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When it comes to retirement planning, it’s important to consider how taxes can bite your nest once you reach your golden years.
Assuming you have left behind earnings at work, any amount owed to the IRS will be deducted from your retirement savings or income. So, the more strategies you can set to minimize or eliminate accounts, the more money you will keep.
Of course, getting there involves doing some work in advance.
“To make non-taxable earnings on a regular basis over a long period of time, you need to set up a lot of planning,” said certified financial planner Avani Ramnani, general manager at Francis Financial of New York.
From a perspective: If you want your retirement savings to generate $ 50,000 a year in non-taxable retirement income and you want to adhere to a so-called withdrawal rule of 4% per annum – in general, earnings rates last at least 30 years – you should .
Of course, your annual cash flow needs from your nest can be greater or less than $ 50,000. You may need to apply a combination of strategies, depending on the details of your situation.
If you can save money in the Roth version of an individual retirement account or plan 401 (k), you can prepare for a fairly simple way to generate non-taxable income.
Although your contributions are not tax deductible, as may be the traditional IRA or 401 (k), distributions made after age 59 ½ are generally non-taxable. On the same subject : ACP Members Provide Tips for Taxpayers to Get the Most Out of Their Returns in 2021 |.
“The best way to end up with non-taxable income is to pay taxes first – and the best way to do that is to contribute [a Roth account] during your working years, ”said CFP George Gagliardi, founder of Coromandel Wealth Management in Lexington, Massachusetts.
The maximum you can contribute to a Roth IRA in one year is $ 6,000 ($ 7,000 if you are 50 or older). However, this amount begins to be phased out at an income of $ 125,000 for a single taxpayer and $ 198,000 for married couples filing a joint tax return and disappears at an income of $ 140,000 (for singles) and $ 208,000 (for couples) .
Roth 401 (k) accounts are more generous: there is no income limit, and you can contribute up to $ 19,500 in 2021 (plus an additional $ 6,500 if you’re 50 or older).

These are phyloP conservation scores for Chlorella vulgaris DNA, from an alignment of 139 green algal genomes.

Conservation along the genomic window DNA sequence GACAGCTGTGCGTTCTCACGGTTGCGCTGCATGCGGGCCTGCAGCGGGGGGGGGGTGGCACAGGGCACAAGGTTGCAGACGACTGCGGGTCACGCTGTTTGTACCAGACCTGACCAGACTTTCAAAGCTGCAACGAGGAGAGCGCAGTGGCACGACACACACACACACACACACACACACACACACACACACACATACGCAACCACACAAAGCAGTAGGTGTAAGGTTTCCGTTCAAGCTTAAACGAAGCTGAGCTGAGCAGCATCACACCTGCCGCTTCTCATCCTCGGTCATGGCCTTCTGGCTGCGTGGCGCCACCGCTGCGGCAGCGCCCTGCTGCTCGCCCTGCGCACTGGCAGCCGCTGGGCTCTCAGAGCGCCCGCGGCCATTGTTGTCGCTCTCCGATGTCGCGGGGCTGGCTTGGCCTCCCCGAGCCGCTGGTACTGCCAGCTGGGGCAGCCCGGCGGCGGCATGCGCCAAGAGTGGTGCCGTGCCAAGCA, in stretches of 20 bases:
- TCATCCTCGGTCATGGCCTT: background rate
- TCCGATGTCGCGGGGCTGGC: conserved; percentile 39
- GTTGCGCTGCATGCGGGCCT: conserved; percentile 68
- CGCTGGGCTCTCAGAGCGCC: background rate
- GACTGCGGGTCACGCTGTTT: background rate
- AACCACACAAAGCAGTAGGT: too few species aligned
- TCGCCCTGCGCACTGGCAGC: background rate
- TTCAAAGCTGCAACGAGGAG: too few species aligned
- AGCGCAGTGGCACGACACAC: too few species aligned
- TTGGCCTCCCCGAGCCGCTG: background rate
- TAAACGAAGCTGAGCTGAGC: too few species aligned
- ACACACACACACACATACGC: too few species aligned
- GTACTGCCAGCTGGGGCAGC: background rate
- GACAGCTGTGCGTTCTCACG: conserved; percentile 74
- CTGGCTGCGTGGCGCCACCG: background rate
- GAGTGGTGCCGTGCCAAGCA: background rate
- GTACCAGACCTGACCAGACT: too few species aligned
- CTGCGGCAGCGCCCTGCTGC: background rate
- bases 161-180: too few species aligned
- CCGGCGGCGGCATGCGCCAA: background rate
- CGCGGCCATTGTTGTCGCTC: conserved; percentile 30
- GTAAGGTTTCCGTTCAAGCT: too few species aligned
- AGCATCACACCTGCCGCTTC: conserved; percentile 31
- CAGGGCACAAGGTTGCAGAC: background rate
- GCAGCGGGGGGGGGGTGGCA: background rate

There are ways to circumvent the Roth IRA’s income limit. For example, you could contribute to a traditional IRA and then turn the money into Roth. You may be subject to conversion taxes, but you would not pay distribution taxes.
If you have access to a health savings account – which can only be matched with a deductible health plan – it can be used as a way to plan some non-taxable retirement income. To see also : 3 Social Security Strategies to Bankroll Your Retirement | Personal-finance.
Unlike a similarly named health-flexible spending account, you don’t have to spend HSA money on time.
HSA contributions are tax deductible, account winnings grow tax-free, and withdrawals used to pay qualified medical expenses are also tax-free and non-taxable. (At the age of 65, withdrawing money can go to anything without paying a fine, although the money, if used for non-medical expenses, would be subject to taxation).
You can contribute $ 3,600 to HSA in 2021 ($ 7,200 for family coverage). If you are 55 or older, you can invest an additional $ 1,000.
These bonds are issued by states, counties, cities and the like to finance public projects. And the interest you earn on so-called ammunition is generally not subject to federal tax. If the bond is issued in your country of residence, it may also be tax-free at the state level.
However, “if you buy ammunition for a country where you do not live, you will have to pay state income tax,” said Ramnani of Francis Financial. To see also : Can You Have Too Much Money in Your Checking Account?.